I'm beginning to see some of my favorite harbingers of Spring - some (like huisache, citrus, and Texas mountain laurel) are beloved as much for their frangrance as their beauty.
Our huisache trees began flushing new leaves a week or ten days ago. That usually doesn't happen until AFTER the tree blooms. I was afraid that our lack of winter was going to cause us to miss those fragrant puff-balls that cover each tree in yellow and gold. Maybe last weeks deep irrigation spurred the trees to bloom . . . .
Although the blooms are quite pretty, again it is the aroma of citrus blooms that tells south Texans that spring is here. There are sooooo many blooms that I cut a few small branches to enjoy inside. They only last a few days but its such a joy to catch a whiff of them.
The grape soda aroma is Texas mountain laurel is my third sign that Spring has sprung! This usually begins happening around Valentine's Day - but we are still waiting. We have fields of this tree at the nursery and I have not seen a bloom yet! Lots of blooms stems but they are waiting. It is blooming farther north in San Antonio and Austin. This makes me wonder if this tree requires a chill period like fruit trees do. What are you observing in your area?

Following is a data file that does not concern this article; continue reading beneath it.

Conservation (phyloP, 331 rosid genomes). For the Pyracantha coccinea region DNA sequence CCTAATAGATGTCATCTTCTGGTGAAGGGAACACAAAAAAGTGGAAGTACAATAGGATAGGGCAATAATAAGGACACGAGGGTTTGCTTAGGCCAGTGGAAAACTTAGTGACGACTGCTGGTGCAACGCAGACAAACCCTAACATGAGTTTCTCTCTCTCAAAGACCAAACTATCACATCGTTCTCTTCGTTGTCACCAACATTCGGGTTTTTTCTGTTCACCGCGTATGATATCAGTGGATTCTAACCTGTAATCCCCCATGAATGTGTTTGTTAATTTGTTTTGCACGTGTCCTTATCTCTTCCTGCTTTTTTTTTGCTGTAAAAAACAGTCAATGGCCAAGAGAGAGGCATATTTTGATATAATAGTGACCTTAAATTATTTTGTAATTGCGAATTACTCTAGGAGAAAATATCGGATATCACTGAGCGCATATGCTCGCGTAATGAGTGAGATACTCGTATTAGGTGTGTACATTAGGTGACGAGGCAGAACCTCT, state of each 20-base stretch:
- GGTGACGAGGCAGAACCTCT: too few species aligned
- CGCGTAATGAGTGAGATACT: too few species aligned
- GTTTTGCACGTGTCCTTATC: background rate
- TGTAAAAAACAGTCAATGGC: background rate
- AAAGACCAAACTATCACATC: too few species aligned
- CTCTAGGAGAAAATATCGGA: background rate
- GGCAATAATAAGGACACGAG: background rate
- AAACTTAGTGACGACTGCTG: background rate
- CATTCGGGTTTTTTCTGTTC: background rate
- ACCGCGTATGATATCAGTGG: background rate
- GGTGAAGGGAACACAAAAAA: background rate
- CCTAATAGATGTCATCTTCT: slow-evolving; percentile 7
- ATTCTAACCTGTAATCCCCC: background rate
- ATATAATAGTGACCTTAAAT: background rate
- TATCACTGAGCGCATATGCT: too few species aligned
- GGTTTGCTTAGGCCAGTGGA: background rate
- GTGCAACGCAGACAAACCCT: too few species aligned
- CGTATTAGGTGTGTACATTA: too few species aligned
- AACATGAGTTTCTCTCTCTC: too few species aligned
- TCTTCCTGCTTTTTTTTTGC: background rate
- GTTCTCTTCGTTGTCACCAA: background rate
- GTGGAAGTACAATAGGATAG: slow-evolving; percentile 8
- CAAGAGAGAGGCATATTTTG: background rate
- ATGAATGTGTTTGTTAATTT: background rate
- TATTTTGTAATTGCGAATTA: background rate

Lantana can be seen blooming both in garden beds and in the brushlines around south Texas. I am a sucker for white flowers so we chose this trailing white lantana beneath the hummingbird feeders. Even thought it's a pale flower, quite a few butterflies notice it and land here to feed.
And this little patch of Drummonds Betony's or Pink Mint (Stachys drummondii)
has been very appealing to a number of different small butterflies. Its square stem is characteristic of mints. It has a tap root and I am hoping that it isn't the aggressive grower that culinary mints are. This is one of those "weeds" that volunteers around Mockingbird Farm and usually gets pulled out. This year I decided to give it a look. A few stems cut and put into a beaker passed the test as cut flowers - the only downside that I noticed is that the leaves have a very faint unpleasant odor. I don't think it is noticable unless you are working with the plant. I'll definitely be watching this small (3' x 4') 'planting' of Pink Mint
And we can't talk about spring blossoms without mentioning the blooms of the Spanish Dagger (Yucca trecleana).
Birds love these waxy petals. I love the pristine whiteness poking out above the sharp blades of the plant.
What is your sign that Spring has indeed arrived?
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